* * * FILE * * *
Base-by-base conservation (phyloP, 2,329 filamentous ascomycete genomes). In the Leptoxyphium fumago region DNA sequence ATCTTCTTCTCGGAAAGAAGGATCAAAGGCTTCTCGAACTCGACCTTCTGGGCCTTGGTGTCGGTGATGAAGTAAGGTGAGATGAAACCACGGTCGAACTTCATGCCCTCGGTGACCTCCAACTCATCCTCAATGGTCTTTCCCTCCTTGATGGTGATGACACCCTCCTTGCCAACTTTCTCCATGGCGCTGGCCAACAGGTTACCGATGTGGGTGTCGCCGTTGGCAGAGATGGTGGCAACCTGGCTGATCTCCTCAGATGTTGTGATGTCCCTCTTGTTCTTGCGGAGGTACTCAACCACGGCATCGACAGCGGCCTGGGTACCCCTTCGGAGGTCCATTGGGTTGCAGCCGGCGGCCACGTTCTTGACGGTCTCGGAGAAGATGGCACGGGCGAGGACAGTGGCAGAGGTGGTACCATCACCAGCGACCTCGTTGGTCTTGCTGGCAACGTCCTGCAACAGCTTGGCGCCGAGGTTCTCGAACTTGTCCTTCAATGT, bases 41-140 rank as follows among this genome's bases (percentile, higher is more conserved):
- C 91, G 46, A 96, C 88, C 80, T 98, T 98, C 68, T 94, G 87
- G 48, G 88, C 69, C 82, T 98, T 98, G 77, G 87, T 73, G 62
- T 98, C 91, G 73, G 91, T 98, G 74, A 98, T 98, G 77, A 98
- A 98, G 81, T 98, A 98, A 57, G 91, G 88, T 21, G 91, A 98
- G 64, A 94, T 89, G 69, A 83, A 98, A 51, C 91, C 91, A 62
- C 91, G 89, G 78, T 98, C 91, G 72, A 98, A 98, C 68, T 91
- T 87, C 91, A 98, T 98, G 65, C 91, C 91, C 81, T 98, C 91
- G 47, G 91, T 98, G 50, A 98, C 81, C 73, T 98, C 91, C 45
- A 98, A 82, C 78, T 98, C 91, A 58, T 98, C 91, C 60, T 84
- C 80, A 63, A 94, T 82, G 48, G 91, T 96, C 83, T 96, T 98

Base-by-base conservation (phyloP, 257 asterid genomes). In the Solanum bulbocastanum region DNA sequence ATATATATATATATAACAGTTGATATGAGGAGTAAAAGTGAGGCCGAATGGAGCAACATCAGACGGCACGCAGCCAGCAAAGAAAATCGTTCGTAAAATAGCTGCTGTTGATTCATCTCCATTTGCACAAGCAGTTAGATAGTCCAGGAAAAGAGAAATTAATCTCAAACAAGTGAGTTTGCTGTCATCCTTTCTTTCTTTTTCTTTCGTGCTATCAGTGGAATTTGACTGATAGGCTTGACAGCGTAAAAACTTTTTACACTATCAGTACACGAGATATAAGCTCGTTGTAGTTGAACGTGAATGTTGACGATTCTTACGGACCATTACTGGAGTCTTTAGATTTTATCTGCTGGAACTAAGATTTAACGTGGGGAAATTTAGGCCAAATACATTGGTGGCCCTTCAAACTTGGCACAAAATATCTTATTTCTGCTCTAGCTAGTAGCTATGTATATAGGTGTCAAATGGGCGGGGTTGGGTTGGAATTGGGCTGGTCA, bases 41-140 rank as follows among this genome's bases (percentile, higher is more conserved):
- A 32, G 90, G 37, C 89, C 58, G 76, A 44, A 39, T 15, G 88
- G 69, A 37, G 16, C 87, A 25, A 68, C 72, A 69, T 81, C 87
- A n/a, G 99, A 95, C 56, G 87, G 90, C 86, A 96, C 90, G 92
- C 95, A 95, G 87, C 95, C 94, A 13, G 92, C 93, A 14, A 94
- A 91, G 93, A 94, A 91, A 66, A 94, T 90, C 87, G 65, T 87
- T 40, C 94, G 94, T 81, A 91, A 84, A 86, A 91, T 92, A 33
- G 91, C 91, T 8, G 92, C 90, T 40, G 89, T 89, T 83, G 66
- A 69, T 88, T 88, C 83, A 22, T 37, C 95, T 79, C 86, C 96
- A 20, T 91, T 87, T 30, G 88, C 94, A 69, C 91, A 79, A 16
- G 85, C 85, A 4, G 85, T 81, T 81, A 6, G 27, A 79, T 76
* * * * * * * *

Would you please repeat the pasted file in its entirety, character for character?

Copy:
Base-by-base conservation (phyloP, 2,329 filamentous ascomycete genomes). In the Leptoxyphium fumago region DNA sequence ATCTTCTTCTCGGAAAGAAGGATCAAAGGCTTCTCGAACTCGACCTTCTGGGCCTTGGTGTCGGTGATGAAGTAAGGTGAGATGAAACCACGGTCGAACTTCATGCCCTCGGTGACCTCCAACTCATCCTCAATGGTCTTTCCCTCCTTGATGGTGATGACACCCTCCTTGCCAACTTTCTCCATGGCGCTGGCCAACAGGTTACCGATGTGGGTGTCGCCGTTGGCAGAGATGGTGGCAACCTGGCTGATCTCCTCAGATGTTGTGATGTCCCTCTTGTTCTTGCGGAGGTACTCAACCACGGCATCGACAGCGGCCTGGGTACCCCTTCGGAGGTCCATTGGGTTGCAGCCGGCGGCCACGTTCTTGACGGTCTCGGAGAAGATGGCACGGGCGAGGACAGTGGCAGAGGTGGTACCATCACCAGCGACCTCGTTGGTCTTGCTGGCAACGTCCTGCAACAGCTTGGCGCCGAGGTTCTCGAACTTGTCCTTCAATGT, bases 41-140 rank as follows among this genome's bases (percentile, higher is more conserved):
- C 91, G 46, A 96, C 88, C 80, T 98, T 98, C 68, T 94, G 87
- G 48, G 88, C 69, C 82, T 98, T 98, G 77, G 87, T 73, G 62
- T 98, C 91, G 73, G 91, T 98, G 74, A 98, T 98, G 77, A 98
- A 98, G 81, T 98, A 98, A 57, G 91, G 88, T 21, G 91, A 98
- G 64, A 94, T 89, G 69, A 83, A 98, A 51, C 91, C 91, A 62
- C 91, G 89, G 78, T 98, C 91, G 72, A 98, A 98, C 68, T 91
- T 87, C 91, A 98, T 98, G 65, C 91, C 91, C 81, T 98, C 91
- G 47, G 91, T 98, G 50, A 98, C 81, C 73, T 98, C 91, C 45
- A 98, A 82, C 78, T 98, C 91, A 58, T 98, C 91, C 60, T 84
- C 80, A 63, A 94, T 82, G 48, G 91, T 96, C 83, T 96, T 98

Base-by-base conservation (phyloP, 257 asterid genomes). In the Solanum bulbocastanum region DNA sequence ATATATATATATATAACAGTTGATATGAGGAGTAAAAGTGAGGCCGAATGGAGCAACATCAGACGGCACGCAGCCAGCAAAGAAAATCGTTCGTAAAATAGCTGCTGTTGATTCATCTCCATTTGCACAAGCAGTTAGATAGTCCAGGAAAAGAGAAATTAATCTCAAACAAGTGAGTTTGCTGTCATCCTTTCTTTCTTTTTCTTTCGTGCTATCAGTGGAATTTGACTGATAGGCTTGACAGCGTAAAAACTTTTTACACTATCAGTACACGAGATATAAGCTCGTTGTAGTTGAACGTGAATGTTGACGATTCTTACGGACCATTACTGGAGTCTTTAGATTTTATCTGCTGGAACTAAGATTTAACGTGGGGAAATTTAGGCCAAATACATTGGTGGCCCTTCAAACTTGGCACAAAATATCTTATTTCTGCTCTAGCTAGTAGCTATGTATATAGGTGTCAAATGGGCGGGGTTGGGTTGGAATTGGGCTGGTCA, bases 41-140 rank as follows among this genome's bases (percentile, higher is more conserved):
- A 32, G 90, G 37, C 89, C 58, G 76, A 44, A 39, T 15, G 88
- G 69, A 37, G 16, C 87, A 25, A 68, C 72, A 69, T 81, C 87
- A n/a, G 99, A 95, C 56, G 87, G 90, C 86, A 96, C 90, G 92
- C 95, A 95, G 87, C 95, C 94, A 13, G 92, C 93, A 14, A 94
- A 91, G 93, A 94, A 91, A 66, A 94, T 90, C 87, G 65, T 87
- T 40, C 94, G 94, T 81, A 91, A 84, A 86, A 91, T 92, A 33
- G 91, C 91, T 8, G 92, C 90, T 40, G 89, T 89, T 83, G 66
- A 69, T 88, T 88, C 83, A 22, T 37, C 95, T 79, C 86, C 96
- A 20, T 91, T 87, T 30, G 88, C 94, A 69, C 91, A 79, A 16
- G 85, C 85, A 4, G 85, T 81, T 81, A 6, G 27, A 79, T 76